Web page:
As regards this question of exploring any possibility of agreement, I suggest it is entirely immaterial to this House certainly it is to me as to what measure of agreement was reached in any particular tentative way. Let us have the suggested arrangements as they stood without any mention as to how far agreement was reached. The House can decide as to whether there is in it the basis of a settlement.

I do not mind what you call them so long as you do not call them articles of agreement (laughter).

When did these discussions take place first. I came here yesterday and remained for half a day, yet I could be told by a man in the street that these discussions were taking place. I do not ever remember to be told about these private discussions. We want to be told beforehand, and not to be told when we go into secret session. There is too much of this going on.

Anyone here who likes could discuss the matter amongst themselves. Have you not all in your various hotels been talking about affairs? We were not in any different position to that. How could you be told such discussions were taking place before they had taken place. You were all told about it yesterday. You could not be told before that because we had not met before.

There is a difference between this talk and other talks. There have been little conferences at hotels. No one who has ever been present at any of them ever moved that this House be adjourned in order that they might be continued with a view to a settlement.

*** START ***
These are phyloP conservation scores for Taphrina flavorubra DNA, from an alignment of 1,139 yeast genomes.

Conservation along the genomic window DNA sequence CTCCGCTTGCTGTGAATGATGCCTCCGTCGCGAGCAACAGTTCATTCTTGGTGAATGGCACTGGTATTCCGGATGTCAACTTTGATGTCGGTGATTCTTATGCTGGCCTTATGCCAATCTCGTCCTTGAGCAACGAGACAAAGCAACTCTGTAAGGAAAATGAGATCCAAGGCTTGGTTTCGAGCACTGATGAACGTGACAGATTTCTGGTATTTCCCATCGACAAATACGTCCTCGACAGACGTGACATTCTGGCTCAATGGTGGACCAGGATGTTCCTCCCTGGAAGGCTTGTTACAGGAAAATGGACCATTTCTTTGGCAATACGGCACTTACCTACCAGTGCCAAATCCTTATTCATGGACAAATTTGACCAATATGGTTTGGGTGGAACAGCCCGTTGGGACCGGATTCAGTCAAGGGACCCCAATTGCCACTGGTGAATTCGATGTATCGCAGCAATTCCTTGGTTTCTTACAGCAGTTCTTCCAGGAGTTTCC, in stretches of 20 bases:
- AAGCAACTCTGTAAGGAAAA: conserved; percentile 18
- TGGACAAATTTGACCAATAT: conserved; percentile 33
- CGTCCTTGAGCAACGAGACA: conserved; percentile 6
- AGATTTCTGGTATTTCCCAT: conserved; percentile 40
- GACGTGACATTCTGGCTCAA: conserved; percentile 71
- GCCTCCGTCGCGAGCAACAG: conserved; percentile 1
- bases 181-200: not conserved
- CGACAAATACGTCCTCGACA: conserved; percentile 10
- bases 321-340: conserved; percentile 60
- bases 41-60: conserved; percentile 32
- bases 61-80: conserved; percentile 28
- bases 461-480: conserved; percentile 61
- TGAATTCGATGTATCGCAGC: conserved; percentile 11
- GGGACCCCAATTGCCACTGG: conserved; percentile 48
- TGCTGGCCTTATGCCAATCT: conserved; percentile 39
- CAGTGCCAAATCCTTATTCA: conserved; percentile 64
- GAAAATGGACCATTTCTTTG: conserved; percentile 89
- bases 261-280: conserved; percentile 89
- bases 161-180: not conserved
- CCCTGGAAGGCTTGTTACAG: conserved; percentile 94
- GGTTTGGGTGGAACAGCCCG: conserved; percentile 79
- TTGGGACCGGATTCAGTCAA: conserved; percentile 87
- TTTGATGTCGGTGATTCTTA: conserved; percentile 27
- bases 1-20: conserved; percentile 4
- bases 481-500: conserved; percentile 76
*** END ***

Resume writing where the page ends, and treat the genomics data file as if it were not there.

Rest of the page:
As a member of the committee I would like to explain my attitude towards the matter. There is a substantial difference, it seems to me, between the conference or committee that met on Wednesday night and anything that took place in hotels so far, and for this reason. There were nine individuals of what we may call very great honest and average intelligence (laughter and applause). I insist upon these two things (renewed laughter). They did not represent their principals. They on the other side did not represent the President or anyone else, neither did we on our side represent any of the principals. We sat down as friends to see if we could come to any decision or agreement that might be of some use. The agreement we came to was reduced to writing. Three copies were made. Certain men were deputed to place a copy before each of the three most important people in Ireland today, President de Valera, Mr. Arthur Griffith and Mr. Michael Collins. Now it will be clear to this House, when you come to the point of making a definite written statement to which you agree, Mr. O'Kelly on his side to recommend to the President and we to our people, you have got to a very important point. That is surely clear. Now it was a private meeting; I agree absolutely. We submitted on a principle; some agreed and some did not agree. Then we asked the leave of the House in public to adjourn for further discussion. I may be wrong, but I assumed the discussion was on the thing we agreed on. We did not reach final agreement last night at all. We could not reach any form of agreement. We reached no form of agreement last night, and the only thing for us to do now in my view is to present the House with the clear report of what happened. In my view, too, it must be a clear report of what happened from the very beginning (Hear, hear). As regards the document which Mr. O'Kelly says is confidential I do think if the House wants it let the House have it (Hear, hear). If the House does not want it, let the House have no document and go into public session, talk about the Treaty and do not have any more rubbish of ways out.